Cream in my coffee- regular v. organic

Saturday, June 12, 2010

I have purchased organic cream before. The only one I could find here was 10% fat, and at that time, I was really used to 18% fat cream (coffee cream). So I wasn't crazy about it. Plus, here's the thing: we only drink coffee at home on the weekends, so we've been pleased with the shelf life of non-organic cream: it lasts for weeks in the fridge through our sparse use of it on the weekends. Either that or our grocery store sells less of the organic cream so we always seem to find it at the end of its shelf life, with only days before it goes "bad".

As I've mentioned previously, the only dairy I allow myself each day, as dairy does not-so-nice things to my guts and my complexion, is cream in my coffee. Buying non-organic cream is really not my preferred choice. I would much rather buy cream from a farmer whose cows are well treated, grass fed and not constantly treated with copious amounts of antibiotics (that really concentrate in the cows' milk). So in an effort to convince myself to live with having to pick up coffee cream more often, I decided to review the ingredient list on Sealtest cream—a pretty popular one in my area.

Ingredients: milk, cream, mono and diglycerides, disodium phosphate, sodium citrate, carrageenan.


Now if I look at the organic brand I had been buying...
Ingredients: Organic cream.

That's it. So, let's look at all the other things in the non-organic version.

Mono and diglycerides: Simply put, mono- and diglycerides are fats. They are made from oil,usually soybean, cottonseed, sunflower, or palm oil, act as emulsifiers (provide a consistent texture and prevent separation), and are used in most baked products to keep them from getting stale. In ice cream and other processed foods, including margarine, instant potatoes, and chewing gum, they serve as stabilizers, which give foods body and improve consistency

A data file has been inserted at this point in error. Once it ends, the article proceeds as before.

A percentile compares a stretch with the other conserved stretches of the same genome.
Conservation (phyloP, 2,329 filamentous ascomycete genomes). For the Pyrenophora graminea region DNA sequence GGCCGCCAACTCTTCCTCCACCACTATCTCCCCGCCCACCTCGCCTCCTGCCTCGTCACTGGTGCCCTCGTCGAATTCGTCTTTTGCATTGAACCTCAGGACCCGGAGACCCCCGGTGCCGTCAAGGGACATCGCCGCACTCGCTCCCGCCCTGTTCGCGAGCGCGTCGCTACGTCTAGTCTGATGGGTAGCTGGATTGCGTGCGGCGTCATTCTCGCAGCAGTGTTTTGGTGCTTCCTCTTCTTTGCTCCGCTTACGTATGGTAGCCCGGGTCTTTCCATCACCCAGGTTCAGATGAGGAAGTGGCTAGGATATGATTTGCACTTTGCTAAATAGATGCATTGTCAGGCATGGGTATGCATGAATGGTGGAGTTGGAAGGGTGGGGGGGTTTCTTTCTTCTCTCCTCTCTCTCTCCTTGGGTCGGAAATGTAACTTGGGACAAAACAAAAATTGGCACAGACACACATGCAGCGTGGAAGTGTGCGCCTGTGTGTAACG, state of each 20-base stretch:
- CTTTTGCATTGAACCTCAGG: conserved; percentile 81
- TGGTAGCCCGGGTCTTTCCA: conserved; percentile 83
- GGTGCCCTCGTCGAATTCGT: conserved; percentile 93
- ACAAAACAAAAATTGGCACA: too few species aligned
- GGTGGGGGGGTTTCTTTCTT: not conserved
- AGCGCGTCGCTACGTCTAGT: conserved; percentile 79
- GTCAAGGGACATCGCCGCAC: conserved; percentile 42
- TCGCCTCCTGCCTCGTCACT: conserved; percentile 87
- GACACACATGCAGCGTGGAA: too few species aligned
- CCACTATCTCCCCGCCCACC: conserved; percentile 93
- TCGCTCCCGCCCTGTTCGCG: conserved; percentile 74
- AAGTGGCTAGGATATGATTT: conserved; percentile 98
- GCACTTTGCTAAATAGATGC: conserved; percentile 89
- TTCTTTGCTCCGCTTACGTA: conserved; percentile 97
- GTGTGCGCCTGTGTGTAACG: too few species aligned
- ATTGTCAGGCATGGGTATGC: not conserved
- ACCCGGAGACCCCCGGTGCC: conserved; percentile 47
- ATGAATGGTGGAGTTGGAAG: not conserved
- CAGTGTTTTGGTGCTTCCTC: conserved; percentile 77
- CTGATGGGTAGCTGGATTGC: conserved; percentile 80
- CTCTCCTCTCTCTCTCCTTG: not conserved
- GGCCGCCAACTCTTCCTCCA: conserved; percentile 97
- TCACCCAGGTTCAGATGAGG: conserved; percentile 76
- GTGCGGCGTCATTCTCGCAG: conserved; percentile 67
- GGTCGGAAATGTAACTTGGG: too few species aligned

Disodium phosphate: Another ingredient intended to improve suspension, prevent separation, etc. It's for texture.
Sodium citrate: Acts as an emulsifier, used as a buffer to modify tartness and regulate and enhance flavors, enhances the body and texture of the final product, buffer controls pH
Carrageenan: a seaweed extract similar in properties to gelatin, used as a stabilizer and to give body (to increase viscosity)

Okay, so after searching through all these, I have come to the following conclusions:

1) The additives don't appear to be of the harmful variety (which is great!)
2) Um, if the organic cream is just that—cream—then why do the other guys have to add all that other stuff to it? Does it really make it that much better?

I'm not going to stress about it, but in the end, I like to know that the cattle producing the cream in my coffee were given lots of outdoor access to graze on grass - NOT CORN. I also like to know that the cream is not full of antibiotics, antibiotic-resistant bugs, genetically-modified organisms, and growth hormones. Don't happy, healthy cows make better milk? Seems pretty simple to me. My next carton will be organic, and I'll report back on the taste and texture...

Anyone have any comments one way or the other?


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